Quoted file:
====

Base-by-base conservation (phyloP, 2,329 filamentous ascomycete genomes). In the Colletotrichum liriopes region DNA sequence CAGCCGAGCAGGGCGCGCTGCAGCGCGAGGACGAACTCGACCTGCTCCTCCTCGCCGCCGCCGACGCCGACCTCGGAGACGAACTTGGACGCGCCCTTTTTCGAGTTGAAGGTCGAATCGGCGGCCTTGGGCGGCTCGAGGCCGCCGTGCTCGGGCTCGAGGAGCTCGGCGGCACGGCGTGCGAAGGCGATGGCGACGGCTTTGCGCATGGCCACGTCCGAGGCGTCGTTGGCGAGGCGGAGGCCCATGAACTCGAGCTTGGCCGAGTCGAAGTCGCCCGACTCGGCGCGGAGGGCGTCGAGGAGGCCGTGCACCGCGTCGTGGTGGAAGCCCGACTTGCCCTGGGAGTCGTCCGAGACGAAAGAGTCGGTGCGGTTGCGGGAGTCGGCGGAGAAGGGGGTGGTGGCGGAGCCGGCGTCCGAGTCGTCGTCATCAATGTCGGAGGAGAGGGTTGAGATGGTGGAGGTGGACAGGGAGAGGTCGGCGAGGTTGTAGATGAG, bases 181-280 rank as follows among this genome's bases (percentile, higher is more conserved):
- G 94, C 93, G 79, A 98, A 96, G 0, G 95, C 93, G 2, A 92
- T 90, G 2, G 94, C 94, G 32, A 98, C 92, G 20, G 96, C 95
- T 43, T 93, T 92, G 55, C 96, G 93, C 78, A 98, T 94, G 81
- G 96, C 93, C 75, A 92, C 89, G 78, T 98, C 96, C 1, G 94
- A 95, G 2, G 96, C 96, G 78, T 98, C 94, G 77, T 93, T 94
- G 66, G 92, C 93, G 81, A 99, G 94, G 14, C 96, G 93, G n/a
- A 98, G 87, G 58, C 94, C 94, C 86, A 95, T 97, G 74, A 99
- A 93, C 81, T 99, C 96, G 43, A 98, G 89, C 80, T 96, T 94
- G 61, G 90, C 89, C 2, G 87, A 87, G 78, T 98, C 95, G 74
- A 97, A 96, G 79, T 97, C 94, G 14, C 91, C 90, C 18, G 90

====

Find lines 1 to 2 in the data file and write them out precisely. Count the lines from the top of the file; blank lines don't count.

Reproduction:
Base-by-base conservation (phyloP, 2,329 filamentous ascomycete genomes). In the Colletotrichum liriopes region DNA sequence CAGCCGAGCAGGGCGCGCTGCAGCGCGAGGACGAACTCGACCTGCTCCTCCTCGCCGCCGCCGACGCCGACCTCGGAGACGAACTTGGACGCGCCCTTTTTCGAGTTGAAGGTCGAATCGGCGGCCTTGGGCGGCTCGAGGCCGCCGTGCTCGGGCTCGAGGAGCTCGGCGGCACGGCGTGCGAAGGCGATGGCGACGGCTTTGCGCATGGCCACGTCCGAGGCGTCGTTGGCGAGGCGGAGGCCCATGAACTCGAGCTTGGCCGAGTCGAAGTCGCCCGACTCGGCGCGGAGGGCGTCGAGGAGGCCGTGCACCGCGTCGTGGTGGAAGCCCGACTTGCCCTGGGAGTCGTCCGAGACGAAAGAGTCGGTGCGGTTGCGGGAGTCGGCGGAGAAGGGGGTGGTGGCGGAGCCGGCGTCCGAGTCGTCGTCATCAATGTCGGAGGAGAGGGTTGAGATGGTGGAGGTGGACAGGGAGAGGTCGGCGAGGTTGTAGATGAG, bases 181-280 rank as follows among this genome's bases (percentile, higher is more conserved):
- G 94, C 93, G 79, A 98, A 96, G 0, G 95, C 93, G 2, A 92